If Akhenaten's true motive for religious reformation was to crush the priests of Amun and absorb their power, it worked; there was now only one true God whose will was interpreted by Akhenaten alone. While this new belief worked well for the pharaoh and the royal family, the people of Egypt were highly resentful. The worship of the many traditional gods of Egypt was an important aspect of everyday life throughout the country, and there were many, besides the priests, who lost their jobs once Akhenaten's monotheism became the religion of the land. Every merchant who sold religious artifacts and charms, every craftsman who made them, every scribe who wrote spells or prayers, was unemployed unless they turned their efforts to promoting the pharaoh's religion.
After Akhenaten's death, his son Tutankhaten ("living image of Aten") took the throne and changed his name to Tutankhamun ("living image of Amon") and restored the old gods and their temples. The capital was returned to Thebes, and a renewed interest in building projects began, perhaps to make amends to the gods who had been neglected, which produced even more glorious temples and shrines. The western shore of Thebes became a vast and beautiful necropolis in the years and centuries following and the mortuary complexes at Deir-El Bahri (like the one of Queen Hatshepsut) were awe-inspiring in their symmetry and grandeur. Tutankhamun was succeeded by his general Horemheb (1320-1292 BCE), who believed that the old gods of Egypt were angered by the heretic king's insult to their honor. He encouraged building projects at Thebes (and elsewhere) and destroyed any iconography related to the worship of Aten or the royal family of the Amarna Period. He named Ramesses I as his successor who founded the 19th Dynasty.
Decline & Legacy
Ramesses II (1279-1213 BCE) moved the capital from Thebes to a new site at the city of Avaris called Per-Ramesses where he built a grand palace to distinguish his reign from any which preceeded it. On a simpler level, he may have done this simply because there was nothing of significance he could add to the grandeur of Thebes and he was a pharaoh who needed to make an impression. Avaris now grew in prosperity and beauty as Thebes declined in power but this was a temporary situation. The priests of Amun, able to do as they pleased so far removed from the sphere of the pharaohs at Avaris, acquired significant amounts of land through which they amassed more and more wealth and greater power. By the time of the Ramessid Period they were ruling Thebes as pharaohs and the actual rulers at Avaris could do nothing about it.
The city declined during the Third Intermediate Period but still was impressive. The continued worship of the popular Amun and the legendary beauty of the city guaranteed Thebes a special place in the hearts of the Egyptians. The Nubian pharaoh Tatanami made Thebes his capital in the 7th century BCE, linking himself to the glory of the past, but his reign was short-lived. The Assyrian king Ashurbanipal invaded Egypt in 667 BCE and a second time in 666 BCE, completing the work he had left unfinished earlier, and sacked Thebes, driving Tatanami out of Egypt and leaving the city in ruins.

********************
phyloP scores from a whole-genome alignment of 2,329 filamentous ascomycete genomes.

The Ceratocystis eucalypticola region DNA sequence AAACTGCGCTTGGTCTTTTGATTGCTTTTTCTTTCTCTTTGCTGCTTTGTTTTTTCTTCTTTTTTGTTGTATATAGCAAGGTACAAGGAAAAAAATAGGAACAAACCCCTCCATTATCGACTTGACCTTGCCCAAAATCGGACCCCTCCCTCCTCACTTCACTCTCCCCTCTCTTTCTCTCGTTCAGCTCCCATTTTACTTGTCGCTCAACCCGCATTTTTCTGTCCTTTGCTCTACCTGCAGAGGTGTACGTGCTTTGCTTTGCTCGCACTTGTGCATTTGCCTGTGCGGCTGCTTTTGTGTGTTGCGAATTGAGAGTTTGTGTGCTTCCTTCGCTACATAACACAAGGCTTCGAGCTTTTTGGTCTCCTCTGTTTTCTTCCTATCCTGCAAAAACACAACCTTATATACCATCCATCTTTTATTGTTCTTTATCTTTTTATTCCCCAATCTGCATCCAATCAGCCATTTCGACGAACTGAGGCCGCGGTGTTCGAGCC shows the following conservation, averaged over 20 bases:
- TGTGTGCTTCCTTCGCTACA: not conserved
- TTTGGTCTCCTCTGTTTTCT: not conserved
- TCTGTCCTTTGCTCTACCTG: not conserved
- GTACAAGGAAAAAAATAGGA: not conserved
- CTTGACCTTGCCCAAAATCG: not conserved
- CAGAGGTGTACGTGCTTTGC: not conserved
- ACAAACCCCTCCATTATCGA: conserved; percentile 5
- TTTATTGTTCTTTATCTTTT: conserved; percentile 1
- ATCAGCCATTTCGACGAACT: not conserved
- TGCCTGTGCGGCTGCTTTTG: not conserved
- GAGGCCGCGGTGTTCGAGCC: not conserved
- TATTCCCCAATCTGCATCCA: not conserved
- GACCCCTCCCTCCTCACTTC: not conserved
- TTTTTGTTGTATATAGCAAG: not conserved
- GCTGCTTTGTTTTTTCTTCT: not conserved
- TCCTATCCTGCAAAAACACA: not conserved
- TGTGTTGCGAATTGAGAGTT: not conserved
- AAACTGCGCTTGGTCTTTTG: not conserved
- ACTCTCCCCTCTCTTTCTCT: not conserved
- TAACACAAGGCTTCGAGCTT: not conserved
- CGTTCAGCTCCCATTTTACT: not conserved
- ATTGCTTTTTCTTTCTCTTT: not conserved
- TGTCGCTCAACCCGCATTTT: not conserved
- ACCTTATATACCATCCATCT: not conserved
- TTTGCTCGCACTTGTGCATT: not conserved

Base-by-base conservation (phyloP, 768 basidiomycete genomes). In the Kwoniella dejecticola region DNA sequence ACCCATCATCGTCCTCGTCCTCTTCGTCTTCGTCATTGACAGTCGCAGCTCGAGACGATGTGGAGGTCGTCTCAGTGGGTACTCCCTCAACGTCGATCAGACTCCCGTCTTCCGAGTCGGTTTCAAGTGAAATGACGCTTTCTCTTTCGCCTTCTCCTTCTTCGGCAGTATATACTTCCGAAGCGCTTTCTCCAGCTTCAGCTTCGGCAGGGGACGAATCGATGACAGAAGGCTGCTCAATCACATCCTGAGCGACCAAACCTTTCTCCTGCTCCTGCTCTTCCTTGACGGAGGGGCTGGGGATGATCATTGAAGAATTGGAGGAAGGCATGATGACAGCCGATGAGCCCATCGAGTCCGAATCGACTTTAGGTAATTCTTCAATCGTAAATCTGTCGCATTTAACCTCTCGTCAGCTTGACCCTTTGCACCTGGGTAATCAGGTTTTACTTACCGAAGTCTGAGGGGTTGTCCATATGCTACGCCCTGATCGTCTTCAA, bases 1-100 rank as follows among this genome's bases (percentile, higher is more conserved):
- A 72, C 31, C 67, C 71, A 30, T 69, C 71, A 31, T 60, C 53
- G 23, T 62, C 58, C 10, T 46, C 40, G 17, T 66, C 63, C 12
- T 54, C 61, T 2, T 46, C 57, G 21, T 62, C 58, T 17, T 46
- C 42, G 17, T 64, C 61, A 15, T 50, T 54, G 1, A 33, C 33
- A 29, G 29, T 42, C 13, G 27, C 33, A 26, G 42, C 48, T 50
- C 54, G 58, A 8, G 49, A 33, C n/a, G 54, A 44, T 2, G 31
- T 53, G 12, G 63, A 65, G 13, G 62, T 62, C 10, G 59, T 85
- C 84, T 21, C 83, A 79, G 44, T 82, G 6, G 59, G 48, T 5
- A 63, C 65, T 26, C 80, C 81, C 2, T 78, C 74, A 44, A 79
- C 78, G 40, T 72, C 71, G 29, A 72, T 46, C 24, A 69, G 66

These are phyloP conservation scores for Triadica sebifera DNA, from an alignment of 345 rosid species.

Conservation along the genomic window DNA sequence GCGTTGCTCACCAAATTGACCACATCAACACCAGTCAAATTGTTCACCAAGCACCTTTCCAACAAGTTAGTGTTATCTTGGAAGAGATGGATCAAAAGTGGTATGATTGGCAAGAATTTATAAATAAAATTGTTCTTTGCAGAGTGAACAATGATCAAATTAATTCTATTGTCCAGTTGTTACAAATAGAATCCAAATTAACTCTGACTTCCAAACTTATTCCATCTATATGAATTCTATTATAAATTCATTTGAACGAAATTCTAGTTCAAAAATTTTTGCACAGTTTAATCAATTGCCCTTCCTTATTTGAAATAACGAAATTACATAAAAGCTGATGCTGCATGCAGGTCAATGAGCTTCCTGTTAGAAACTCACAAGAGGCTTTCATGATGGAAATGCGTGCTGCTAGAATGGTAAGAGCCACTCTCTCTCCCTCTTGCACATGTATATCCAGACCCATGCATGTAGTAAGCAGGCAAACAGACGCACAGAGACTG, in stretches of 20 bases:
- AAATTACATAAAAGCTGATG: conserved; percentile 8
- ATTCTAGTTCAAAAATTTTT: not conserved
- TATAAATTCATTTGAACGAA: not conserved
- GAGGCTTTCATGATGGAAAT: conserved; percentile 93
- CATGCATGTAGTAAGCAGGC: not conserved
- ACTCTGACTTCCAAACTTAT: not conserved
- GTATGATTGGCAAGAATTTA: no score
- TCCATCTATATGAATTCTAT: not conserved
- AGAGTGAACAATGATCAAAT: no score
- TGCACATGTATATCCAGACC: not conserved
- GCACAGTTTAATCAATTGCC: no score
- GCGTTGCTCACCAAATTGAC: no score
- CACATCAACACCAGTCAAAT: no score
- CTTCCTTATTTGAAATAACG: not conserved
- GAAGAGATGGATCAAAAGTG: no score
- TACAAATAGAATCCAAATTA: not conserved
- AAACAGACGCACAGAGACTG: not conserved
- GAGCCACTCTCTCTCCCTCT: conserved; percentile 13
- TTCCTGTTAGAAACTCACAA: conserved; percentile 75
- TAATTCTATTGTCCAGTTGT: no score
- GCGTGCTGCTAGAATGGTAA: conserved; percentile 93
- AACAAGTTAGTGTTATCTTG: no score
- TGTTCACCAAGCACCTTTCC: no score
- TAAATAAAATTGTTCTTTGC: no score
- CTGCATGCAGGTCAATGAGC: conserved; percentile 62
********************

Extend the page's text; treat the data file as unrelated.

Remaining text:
The Assyrians decreed that Thebes should be restored and rebuilt by Egyptian labor to compensate for their resistance to Assyrian rule. The city gradually recovered and worship of Amon continued there until the coming of Rome when it was destroyed by the Roman army in the 1st century CE. Afterwards it remained in ruins, populated only by a few people inhabiting the buildings which had been left vacant after the Romans moved on. By the time of the historian Strabo (c. 63 BCE - 24 CE) the city was no more than a tourist attraction of ancient ruins and empty streets. Thebes retained its legendary status, however, and continued to be venerated by those who remembered its former glory. As the site of the Valley of the Kings, the Valley of the Queens, the great Temple of Karnak, and those of Luxor, Thebes continues as a vital link to ancient Egyptian culture and the vitality of its history into the present day.
About the Author
published by Oxford University Press (19 February 2004)Price: $16.50
published by Routledge (23 February 2003)Price: $35.45
published by Routledge (05 February 2012)Price: $48.77
Thames & Hudson (27 November 2006)Price: $65.00
Cornell University Press (13 April 2000)Price: $79.95
- Brewer, D. J, Ancient Egypt: Foundations of a Civilization (Pearson, 2005).
- Bunson, M, Encyclopedia of Ancient Egypt (Gramercy, 1999).
- Durant, W, Our Oriental Heritage (Simon & Schuster, 1954).
- Pinch, G, Egyptian Mythology: A Guide to the Gods, Goddesses, and Traditions of Ancient Egypt (Oxford University Press, 2004).
- Scarre, C. and Fagen, B.F, Ancient Civilizations (Pearson, 2007).
- Van De Mieroop, M, A History of Ancient Egypt (Wiley-Blackwell, 2010).
Cite This Work
Chicago Style Citation
1. Joshua J. Mark, “Thebes (Egypt),” Ancient History Encyclopedia, last modified February 24, 2016, http://www.ancient.eu /Thebes_(Egypt)/.As Bibliography Entry:
Joshua J. Mark. “Thebes (Egypt),” Ancient History Encyclopedia. Last modified February 24, 2016. http://www.ancient.eu /Thebes_(Egypt)/.
c. 3,200 BCEThebes is prominent religious center dedicated to the worship of Amon.
c. 2,061 BCE - c. 2,010 BCELife of Theban noble Mentuhotep II of Thebes.